Magazine article Economic Trends

Yield Curve and Predicted GDP Growth: September 2010

Magazine article Economic Trends

Yield Curve and Predicted GDP Growth: September 2010

Article excerpt

Covering August 26, 2010--September 17, 2010

Overview of the Latest Yield Curve Figures

Long rates took a turn higher over the past month, adding a bit of steepness to the yield curve, as short rates stayed level. The three-month Treasury bill rate edged down to 0.15 percent from August's (and July's) 0.16 percent. The ten-year rate rose to 2.74 percent, up from August's 2.61 percent, but still down from July's 2.97. The slope rose 10 basis points to 255, up from August's 245, down from July's 281.

Projecting forward using past values of the spread and GDP growth suggests that real GDP will grow at about a 1.0 percent rate over the next year, the same numbers as August and just down from July's 1.14 percent. Although the time horizons do not match exactly, this comes in on the more pessimistic side of other forecasts, although, like them, it does show moderate growth for the year.

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The NBER has declared an end to the recession, putting the trough at June 2009. Having this data has materially changed the recession probabilities coming from the model. Using the yield curve to predict whether or not the economy will be in recession in the future, we estimate that the expected chance of the economy being in a recession next September stands at 2.9 percent, well below the August number of 18.5 percent, though the numbers are not strictly comparable. The change reflects the addition of another year of nonrecession data (as declared by the NBER), rather than any massive improvement in the economy.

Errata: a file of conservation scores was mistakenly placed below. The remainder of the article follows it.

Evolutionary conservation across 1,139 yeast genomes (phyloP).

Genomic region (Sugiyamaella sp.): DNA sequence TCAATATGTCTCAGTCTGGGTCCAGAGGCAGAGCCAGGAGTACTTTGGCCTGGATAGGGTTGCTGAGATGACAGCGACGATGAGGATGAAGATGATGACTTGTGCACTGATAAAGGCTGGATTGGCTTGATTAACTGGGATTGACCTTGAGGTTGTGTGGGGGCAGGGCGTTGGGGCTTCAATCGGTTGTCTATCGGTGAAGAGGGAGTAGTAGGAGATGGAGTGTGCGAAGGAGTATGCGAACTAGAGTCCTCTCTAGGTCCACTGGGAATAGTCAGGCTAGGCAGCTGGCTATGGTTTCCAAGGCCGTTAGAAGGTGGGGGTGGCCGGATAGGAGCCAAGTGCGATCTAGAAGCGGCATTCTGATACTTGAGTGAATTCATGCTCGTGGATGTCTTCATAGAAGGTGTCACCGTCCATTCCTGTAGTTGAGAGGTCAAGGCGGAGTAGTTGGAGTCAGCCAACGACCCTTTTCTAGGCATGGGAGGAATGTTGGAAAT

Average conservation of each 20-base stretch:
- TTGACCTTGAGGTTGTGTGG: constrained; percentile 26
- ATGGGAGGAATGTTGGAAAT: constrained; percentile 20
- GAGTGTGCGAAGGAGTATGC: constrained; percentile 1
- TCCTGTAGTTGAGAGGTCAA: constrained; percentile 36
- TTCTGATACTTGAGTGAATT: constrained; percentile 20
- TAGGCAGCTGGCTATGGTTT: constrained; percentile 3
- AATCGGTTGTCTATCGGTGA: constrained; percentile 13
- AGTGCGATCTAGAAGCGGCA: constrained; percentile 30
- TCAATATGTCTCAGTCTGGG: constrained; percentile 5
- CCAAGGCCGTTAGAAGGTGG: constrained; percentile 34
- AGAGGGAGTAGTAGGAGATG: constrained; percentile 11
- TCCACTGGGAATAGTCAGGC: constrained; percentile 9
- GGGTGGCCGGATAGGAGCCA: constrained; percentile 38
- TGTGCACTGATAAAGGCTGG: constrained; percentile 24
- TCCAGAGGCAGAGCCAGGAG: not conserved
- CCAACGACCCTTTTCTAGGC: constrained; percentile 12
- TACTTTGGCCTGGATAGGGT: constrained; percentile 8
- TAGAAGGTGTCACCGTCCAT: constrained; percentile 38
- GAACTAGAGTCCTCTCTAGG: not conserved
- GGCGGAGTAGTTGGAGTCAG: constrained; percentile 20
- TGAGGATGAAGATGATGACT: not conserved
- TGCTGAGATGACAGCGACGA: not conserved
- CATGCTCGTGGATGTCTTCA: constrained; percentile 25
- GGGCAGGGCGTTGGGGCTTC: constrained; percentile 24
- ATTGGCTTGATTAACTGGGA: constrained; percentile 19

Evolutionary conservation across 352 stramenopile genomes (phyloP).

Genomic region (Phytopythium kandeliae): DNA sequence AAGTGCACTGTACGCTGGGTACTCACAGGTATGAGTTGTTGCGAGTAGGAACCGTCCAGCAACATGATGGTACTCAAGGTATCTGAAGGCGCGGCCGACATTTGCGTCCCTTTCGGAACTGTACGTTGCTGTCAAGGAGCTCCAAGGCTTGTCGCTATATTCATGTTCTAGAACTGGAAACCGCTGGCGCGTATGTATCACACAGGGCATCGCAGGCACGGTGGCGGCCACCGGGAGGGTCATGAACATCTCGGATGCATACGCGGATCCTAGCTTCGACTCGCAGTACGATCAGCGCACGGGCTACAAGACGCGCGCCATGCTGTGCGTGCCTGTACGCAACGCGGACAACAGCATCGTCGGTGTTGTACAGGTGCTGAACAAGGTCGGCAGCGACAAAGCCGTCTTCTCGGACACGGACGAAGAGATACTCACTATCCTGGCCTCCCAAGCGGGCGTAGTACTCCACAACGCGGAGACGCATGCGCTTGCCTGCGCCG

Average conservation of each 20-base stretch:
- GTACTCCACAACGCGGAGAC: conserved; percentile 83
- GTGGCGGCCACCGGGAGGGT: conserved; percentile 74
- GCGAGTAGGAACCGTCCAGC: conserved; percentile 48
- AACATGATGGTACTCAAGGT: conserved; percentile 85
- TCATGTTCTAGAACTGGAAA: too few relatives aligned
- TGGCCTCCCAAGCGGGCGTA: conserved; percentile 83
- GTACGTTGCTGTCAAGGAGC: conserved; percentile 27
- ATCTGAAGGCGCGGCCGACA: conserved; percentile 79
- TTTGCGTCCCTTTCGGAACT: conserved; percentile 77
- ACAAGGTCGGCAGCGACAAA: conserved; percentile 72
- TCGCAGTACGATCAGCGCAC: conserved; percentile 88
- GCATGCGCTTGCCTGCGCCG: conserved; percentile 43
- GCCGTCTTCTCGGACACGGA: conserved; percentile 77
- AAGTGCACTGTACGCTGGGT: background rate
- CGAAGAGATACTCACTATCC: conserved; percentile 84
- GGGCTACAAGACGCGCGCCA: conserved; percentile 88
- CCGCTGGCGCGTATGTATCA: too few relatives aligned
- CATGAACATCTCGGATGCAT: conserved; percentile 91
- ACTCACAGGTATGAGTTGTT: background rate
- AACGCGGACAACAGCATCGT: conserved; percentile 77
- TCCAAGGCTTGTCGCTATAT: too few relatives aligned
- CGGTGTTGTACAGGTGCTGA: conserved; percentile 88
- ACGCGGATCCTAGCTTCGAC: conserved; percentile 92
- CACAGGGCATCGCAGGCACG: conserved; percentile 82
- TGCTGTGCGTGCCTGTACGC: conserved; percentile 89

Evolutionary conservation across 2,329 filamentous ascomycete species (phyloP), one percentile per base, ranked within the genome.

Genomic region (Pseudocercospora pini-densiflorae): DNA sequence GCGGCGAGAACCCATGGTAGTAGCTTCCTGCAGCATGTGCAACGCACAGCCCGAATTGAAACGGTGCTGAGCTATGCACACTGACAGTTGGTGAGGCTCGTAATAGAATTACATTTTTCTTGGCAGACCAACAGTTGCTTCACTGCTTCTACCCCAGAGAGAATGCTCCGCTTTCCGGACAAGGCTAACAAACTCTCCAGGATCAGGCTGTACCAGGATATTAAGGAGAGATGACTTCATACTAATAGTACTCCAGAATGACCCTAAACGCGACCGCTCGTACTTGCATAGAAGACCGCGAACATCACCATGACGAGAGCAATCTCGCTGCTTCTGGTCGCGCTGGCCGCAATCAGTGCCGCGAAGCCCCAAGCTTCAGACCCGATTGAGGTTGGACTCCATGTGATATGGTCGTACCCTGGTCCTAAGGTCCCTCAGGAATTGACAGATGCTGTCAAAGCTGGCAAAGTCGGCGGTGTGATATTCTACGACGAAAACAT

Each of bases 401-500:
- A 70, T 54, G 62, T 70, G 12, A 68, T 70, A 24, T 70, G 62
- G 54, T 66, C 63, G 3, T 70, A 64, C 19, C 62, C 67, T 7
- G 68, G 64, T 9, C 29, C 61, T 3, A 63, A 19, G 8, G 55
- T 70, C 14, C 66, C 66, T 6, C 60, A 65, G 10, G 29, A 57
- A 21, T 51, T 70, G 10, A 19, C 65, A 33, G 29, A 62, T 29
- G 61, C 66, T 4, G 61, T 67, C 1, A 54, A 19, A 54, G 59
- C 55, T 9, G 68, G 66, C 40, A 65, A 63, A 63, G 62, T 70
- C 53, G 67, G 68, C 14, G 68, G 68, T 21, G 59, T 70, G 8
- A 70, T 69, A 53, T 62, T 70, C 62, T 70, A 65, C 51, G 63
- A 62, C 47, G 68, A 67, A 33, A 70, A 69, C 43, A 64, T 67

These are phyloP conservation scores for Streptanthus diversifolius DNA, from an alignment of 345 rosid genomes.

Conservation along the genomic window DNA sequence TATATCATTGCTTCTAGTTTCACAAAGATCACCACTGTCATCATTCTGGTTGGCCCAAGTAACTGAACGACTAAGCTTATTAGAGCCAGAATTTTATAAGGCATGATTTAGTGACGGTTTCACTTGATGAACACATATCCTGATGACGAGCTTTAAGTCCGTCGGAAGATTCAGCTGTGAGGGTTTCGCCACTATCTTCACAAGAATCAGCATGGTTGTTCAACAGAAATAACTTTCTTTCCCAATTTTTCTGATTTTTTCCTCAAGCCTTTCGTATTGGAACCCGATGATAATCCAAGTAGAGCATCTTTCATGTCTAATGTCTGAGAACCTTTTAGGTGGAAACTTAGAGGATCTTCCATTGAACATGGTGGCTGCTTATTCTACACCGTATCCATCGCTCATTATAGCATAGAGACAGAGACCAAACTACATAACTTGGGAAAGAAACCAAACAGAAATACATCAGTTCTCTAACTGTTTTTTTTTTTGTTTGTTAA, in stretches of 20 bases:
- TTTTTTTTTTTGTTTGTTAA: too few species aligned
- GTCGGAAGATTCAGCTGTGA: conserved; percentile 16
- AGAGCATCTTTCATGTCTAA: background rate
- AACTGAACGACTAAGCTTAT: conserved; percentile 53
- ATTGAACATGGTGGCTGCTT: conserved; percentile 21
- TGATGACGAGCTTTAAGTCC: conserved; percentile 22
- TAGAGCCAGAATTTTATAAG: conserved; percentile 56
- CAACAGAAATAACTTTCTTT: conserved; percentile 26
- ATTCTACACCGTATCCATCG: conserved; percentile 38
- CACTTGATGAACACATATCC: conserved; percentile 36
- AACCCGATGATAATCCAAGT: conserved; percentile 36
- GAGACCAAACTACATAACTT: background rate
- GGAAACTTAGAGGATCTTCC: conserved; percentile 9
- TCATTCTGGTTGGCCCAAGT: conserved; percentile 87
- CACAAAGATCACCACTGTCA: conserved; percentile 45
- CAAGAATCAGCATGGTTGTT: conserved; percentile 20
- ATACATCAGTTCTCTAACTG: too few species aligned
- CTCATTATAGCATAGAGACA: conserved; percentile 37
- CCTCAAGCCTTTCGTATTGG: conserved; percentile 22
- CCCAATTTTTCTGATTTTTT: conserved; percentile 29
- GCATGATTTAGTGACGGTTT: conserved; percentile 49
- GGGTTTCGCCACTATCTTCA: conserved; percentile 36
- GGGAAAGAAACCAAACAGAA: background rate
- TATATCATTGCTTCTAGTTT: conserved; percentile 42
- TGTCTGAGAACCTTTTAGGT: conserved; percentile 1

The Yield Curve as a Predictor of Economic Growth

The slope of the yield curve--the difference between the yields on short- and long-term maturity bonds--has achieved some notoriety as a simple forecaster of economic growth. The rule of thumb is that an inverted yield curve (short rates above long rates) indicates a recession in about a year, and yield curve inversions have preceded each of the last seven recessions (as defined by the NBER). One of the recessions predicted by the yield curve was the most recent one. The yield curve inverted in August 2006, a bit more than a year before the current recession started in December 2007. …

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